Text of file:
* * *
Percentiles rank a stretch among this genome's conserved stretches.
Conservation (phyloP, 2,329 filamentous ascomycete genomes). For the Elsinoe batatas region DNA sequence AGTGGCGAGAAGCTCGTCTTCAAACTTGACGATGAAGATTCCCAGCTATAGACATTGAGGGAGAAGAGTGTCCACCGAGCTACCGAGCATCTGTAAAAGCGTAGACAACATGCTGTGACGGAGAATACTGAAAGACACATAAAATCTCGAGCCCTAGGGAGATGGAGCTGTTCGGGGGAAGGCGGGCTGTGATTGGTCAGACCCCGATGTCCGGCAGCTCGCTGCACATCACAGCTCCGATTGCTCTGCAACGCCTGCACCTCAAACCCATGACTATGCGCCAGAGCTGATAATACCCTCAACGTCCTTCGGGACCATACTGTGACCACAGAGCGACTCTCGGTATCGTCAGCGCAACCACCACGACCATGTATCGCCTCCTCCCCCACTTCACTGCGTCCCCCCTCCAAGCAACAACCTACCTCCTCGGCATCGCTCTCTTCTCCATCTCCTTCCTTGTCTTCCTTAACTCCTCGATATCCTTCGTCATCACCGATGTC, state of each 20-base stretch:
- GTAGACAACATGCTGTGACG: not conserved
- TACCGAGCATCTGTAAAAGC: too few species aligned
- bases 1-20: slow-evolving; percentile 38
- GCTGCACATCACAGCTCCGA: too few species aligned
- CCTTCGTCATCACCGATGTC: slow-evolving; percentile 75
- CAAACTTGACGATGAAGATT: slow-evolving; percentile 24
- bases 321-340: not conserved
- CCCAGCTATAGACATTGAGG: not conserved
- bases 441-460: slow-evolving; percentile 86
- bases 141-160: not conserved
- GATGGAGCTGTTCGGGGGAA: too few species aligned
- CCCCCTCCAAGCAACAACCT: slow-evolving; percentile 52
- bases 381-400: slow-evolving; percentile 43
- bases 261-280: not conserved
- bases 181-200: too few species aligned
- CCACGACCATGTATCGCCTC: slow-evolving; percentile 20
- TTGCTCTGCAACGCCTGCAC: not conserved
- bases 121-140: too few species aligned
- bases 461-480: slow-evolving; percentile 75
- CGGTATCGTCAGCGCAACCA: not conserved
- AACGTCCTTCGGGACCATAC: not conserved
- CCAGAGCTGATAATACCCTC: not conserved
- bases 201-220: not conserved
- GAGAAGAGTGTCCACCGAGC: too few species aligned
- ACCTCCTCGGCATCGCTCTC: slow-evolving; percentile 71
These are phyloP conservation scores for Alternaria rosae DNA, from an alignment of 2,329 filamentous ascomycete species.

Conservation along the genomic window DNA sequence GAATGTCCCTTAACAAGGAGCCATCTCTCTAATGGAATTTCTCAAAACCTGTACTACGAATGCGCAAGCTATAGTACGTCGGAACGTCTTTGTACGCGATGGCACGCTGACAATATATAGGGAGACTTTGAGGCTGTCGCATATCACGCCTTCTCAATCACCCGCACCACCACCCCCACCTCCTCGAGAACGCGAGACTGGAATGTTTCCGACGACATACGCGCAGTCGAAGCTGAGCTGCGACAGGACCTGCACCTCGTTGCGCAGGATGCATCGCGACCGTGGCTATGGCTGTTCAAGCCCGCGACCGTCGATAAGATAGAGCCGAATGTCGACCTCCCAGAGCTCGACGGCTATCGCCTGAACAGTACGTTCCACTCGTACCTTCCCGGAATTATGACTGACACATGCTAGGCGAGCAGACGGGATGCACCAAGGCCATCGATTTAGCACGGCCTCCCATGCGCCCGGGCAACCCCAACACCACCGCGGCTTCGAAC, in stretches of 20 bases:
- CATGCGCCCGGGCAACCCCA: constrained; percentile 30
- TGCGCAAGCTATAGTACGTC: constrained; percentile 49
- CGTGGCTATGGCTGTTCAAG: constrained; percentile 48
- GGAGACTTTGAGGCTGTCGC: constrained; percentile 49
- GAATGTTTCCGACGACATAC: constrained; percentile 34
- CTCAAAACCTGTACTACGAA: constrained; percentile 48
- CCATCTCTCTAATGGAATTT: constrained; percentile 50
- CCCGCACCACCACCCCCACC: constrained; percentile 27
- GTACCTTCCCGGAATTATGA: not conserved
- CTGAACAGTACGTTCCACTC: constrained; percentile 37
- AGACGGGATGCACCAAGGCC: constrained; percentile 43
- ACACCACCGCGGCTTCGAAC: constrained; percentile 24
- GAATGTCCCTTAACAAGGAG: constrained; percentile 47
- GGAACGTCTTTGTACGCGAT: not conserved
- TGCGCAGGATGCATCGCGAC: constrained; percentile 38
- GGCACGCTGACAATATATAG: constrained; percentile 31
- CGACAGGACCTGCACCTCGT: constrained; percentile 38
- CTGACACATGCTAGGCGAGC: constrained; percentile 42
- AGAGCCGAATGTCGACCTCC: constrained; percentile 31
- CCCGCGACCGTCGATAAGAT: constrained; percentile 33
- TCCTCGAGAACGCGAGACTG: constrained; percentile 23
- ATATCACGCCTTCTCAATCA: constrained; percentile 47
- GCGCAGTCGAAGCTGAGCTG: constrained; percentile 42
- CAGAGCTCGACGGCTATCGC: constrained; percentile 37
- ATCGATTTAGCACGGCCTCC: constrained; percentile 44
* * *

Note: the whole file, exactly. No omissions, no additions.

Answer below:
Percentiles rank a stretch among this genome's conserved stretches.
Conservation (phyloP, 2,329 filamentous ascomycete genomes). For the Elsinoe batatas region DNA sequence AGTGGCGAGAAGCTCGTCTTCAAACTTGACGATGAAGATTCCCAGCTATAGACATTGAGGGAGAAGAGTGTCCACCGAGCTACCGAGCATCTGTAAAAGCGTAGACAACATGCTGTGACGGAGAATACTGAAAGACACATAAAATCTCGAGCCCTAGGGAGATGGAGCTGTTCGGGGGAAGGCGGGCTGTGATTGGTCAGACCCCGATGTCCGGCAGCTCGCTGCACATCACAGCTCCGATTGCTCTGCAACGCCTGCACCTCAAACCCATGACTATGCGCCAGAGCTGATAATACCCTCAACGTCCTTCGGGACCATACTGTGACCACAGAGCGACTCTCGGTATCGTCAGCGCAACCACCACGACCATGTATCGCCTCCTCCCCCACTTCACTGCGTCCCCCCTCCAAGCAACAACCTACCTCCTCGGCATCGCTCTCTTCTCCATCTCCTTCCTTGTCTTCCTTAACTCCTCGATATCCTTCGTCATCACCGATGTC, state of each 20-base stretch:
- GTAGACAACATGCTGTGACG: not conserved
- TACCGAGCATCTGTAAAAGC: too few species aligned
- bases 1-20: slow-evolving; percentile 38
- GCTGCACATCACAGCTCCGA: too few species aligned
- CCTTCGTCATCACCGATGTC: slow-evolving; percentile 75
- CAAACTTGACGATGAAGATT: slow-evolving; percentile 24
- bases 321-340: not conserved
- CCCAGCTATAGACATTGAGG: not conserved
- bases 441-460: slow-evolving; percentile 86
- bases 141-160: not conserved
- GATGGAGCTGTTCGGGGGAA: too few species aligned
- CCCCCTCCAAGCAACAACCT: slow-evolving; percentile 52
- bases 381-400: slow-evolving; percentile 43
- bases 261-280: not conserved
- bases 181-200: too few species aligned
- CCACGACCATGTATCGCCTC: slow-evolving; percentile 20
- TTGCTCTGCAACGCCTGCAC: not conserved
- bases 121-140: too few species aligned
- bases 461-480: slow-evolving; percentile 75
- CGGTATCGTCAGCGCAACCA: not conserved
- AACGTCCTTCGGGACCATAC: not conserved
- CCAGAGCTGATAATACCCTC: not conserved
- bases 201-220: not conserved
- GAGAAGAGTGTCCACCGAGC: too few species aligned
- ACCTCCTCGGCATCGCTCTC: slow-evolving; percentile 71
These are phyloP conservation scores for Alternaria rosae DNA, from an alignment of 2,329 filamentous ascomycete species.

Conservation along the genomic window DNA sequence GAATGTCCCTTAACAAGGAGCCATCTCTCTAATGGAATTTCTCAAAACCTGTACTACGAATGCGCAAGCTATAGTACGTCGGAACGTCTTTGTACGCGATGGCACGCTGACAATATATAGGGAGACTTTGAGGCTGTCGCATATCACGCCTTCTCAATCACCCGCACCACCACCCCCACCTCCTCGAGAACGCGAGACTGGAATGTTTCCGACGACATACGCGCAGTCGAAGCTGAGCTGCGACAGGACCTGCACCTCGTTGCGCAGGATGCATCGCGACCGTGGCTATGGCTGTTCAAGCCCGCGACCGTCGATAAGATAGAGCCGAATGTCGACCTCCCAGAGCTCGACGGCTATCGCCTGAACAGTACGTTCCACTCGTACCTTCCCGGAATTATGACTGACACATGCTAGGCGAGCAGACGGGATGCACCAAGGCCATCGATTTAGCACGGCCTCCCATGCGCCCGGGCAACCCCAACACCACCGCGGCTTCGAAC, in stretches of 20 bases:
- CATGCGCCCGGGCAACCCCA: constrained; percentile 30
- TGCGCAAGCTATAGTACGTC: constrained; percentile 49
- CGTGGCTATGGCTGTTCAAG: constrained; percentile 48
- GGAGACTTTGAGGCTGTCGC: constrained; percentile 49
- GAATGTTTCCGACGACATAC: constrained; percentile 34
- CTCAAAACCTGTACTACGAA: constrained; percentile 48
- CCATCTCTCTAATGGAATTT: constrained; percentile 50
- CCCGCACCACCACCCCCACC: constrained; percentile 27
- GTACCTTCCCGGAATTATGA: not conserved
- CTGAACAGTACGTTCCACTC: constrained; percentile 37
- AGACGGGATGCACCAAGGCC: constrained; percentile 43
- ACACCACCGCGGCTTCGAAC: constrained; percentile 24
- GAATGTCCCTTAACAAGGAG: constrained; percentile 47
- GGAACGTCTTTGTACGCGAT: not conserved
- TGCGCAGGATGCATCGCGAC: constrained; percentile 38
- GGCACGCTGACAATATATAG: constrained; percentile 31
- CGACAGGACCTGCACCTCGT: constrained; percentile 38
- CTGACACATGCTAGGCGAGC: constrained; percentile 42
- AGAGCCGAATGTCGACCTCC: constrained; percentile 31
- CCCGCGACCGTCGATAAGAT: constrained; percentile 33
- TCCTCGAGAACGCGAGACTG: constrained; percentile 23
- ATATCACGCCTTCTCAATCA: constrained; percentile 47
- GCGCAGTCGAAGCTGAGCTG: constrained; percentile 42
- CAGAGCTCGACGGCTATCGC: constrained; percentile 37
- ATCGATTTAGCACGGCCTCC: constrained; percentile 44